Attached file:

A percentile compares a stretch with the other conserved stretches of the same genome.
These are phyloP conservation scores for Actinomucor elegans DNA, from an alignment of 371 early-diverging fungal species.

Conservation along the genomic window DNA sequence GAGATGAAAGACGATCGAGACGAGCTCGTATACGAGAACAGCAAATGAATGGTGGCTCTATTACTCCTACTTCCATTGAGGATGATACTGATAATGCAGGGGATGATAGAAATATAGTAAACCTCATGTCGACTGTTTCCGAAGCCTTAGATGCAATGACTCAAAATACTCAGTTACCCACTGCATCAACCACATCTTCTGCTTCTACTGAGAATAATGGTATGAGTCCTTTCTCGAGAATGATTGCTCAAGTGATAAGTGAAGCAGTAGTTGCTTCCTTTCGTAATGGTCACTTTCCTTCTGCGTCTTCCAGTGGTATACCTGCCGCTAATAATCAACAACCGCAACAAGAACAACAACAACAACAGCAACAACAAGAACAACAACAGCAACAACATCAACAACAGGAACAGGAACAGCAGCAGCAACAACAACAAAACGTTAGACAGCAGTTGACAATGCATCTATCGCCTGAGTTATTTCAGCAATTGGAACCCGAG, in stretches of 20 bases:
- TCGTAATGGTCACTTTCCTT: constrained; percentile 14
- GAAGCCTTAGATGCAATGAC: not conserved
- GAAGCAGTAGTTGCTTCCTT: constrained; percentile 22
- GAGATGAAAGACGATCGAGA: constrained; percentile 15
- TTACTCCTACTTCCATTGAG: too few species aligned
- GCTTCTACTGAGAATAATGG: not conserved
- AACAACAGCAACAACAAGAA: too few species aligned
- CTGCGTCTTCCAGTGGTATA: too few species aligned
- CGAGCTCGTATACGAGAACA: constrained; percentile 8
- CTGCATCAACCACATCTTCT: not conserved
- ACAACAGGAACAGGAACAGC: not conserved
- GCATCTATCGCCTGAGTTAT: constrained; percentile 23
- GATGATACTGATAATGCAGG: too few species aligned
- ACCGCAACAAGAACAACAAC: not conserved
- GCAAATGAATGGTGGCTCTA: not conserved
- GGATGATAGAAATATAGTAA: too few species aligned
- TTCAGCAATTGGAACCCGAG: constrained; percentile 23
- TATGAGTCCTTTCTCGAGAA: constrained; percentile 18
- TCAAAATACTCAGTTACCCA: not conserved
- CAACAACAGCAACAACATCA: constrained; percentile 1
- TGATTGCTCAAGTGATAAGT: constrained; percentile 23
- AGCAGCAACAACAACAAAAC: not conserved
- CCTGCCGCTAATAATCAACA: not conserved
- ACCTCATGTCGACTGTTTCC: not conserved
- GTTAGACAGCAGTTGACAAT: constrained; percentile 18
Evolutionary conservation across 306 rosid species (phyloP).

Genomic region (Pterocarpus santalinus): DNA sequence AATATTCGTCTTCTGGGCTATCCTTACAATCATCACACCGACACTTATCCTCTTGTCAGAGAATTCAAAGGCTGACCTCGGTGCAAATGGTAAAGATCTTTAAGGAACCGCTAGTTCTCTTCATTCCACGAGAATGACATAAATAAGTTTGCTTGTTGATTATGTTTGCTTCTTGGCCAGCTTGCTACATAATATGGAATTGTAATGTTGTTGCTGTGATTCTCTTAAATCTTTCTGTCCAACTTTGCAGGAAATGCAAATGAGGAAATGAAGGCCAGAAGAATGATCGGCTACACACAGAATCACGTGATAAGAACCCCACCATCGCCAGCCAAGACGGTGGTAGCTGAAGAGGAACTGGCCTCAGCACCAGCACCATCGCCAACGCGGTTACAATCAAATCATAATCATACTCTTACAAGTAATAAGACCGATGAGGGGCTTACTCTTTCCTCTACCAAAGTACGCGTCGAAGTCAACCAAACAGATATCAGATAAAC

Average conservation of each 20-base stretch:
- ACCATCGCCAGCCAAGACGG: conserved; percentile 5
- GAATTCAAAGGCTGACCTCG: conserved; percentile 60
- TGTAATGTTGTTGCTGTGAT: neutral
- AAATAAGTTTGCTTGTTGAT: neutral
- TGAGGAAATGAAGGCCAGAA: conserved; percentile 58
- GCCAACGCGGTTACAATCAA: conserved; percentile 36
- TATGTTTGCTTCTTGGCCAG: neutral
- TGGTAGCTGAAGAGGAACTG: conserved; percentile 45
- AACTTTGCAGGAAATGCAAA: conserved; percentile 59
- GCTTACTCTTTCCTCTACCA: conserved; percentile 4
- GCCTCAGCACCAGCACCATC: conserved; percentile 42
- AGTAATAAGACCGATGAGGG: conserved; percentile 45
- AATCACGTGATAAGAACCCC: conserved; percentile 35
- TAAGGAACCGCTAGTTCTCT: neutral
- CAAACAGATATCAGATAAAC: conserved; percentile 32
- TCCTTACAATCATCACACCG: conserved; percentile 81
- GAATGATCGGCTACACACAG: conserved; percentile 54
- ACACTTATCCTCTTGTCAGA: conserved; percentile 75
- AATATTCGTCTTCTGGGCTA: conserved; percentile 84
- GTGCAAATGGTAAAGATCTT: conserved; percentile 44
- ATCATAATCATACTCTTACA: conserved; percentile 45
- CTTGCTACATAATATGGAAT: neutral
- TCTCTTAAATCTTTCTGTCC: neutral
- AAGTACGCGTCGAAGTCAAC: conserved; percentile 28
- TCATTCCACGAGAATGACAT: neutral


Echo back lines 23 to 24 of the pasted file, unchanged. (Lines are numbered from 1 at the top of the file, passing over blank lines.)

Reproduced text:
- CAACAACAGCAACAACATCA: constrained; percentile 1
- TGATTGCTCAAGTGATAAGT: constrained; percentile 23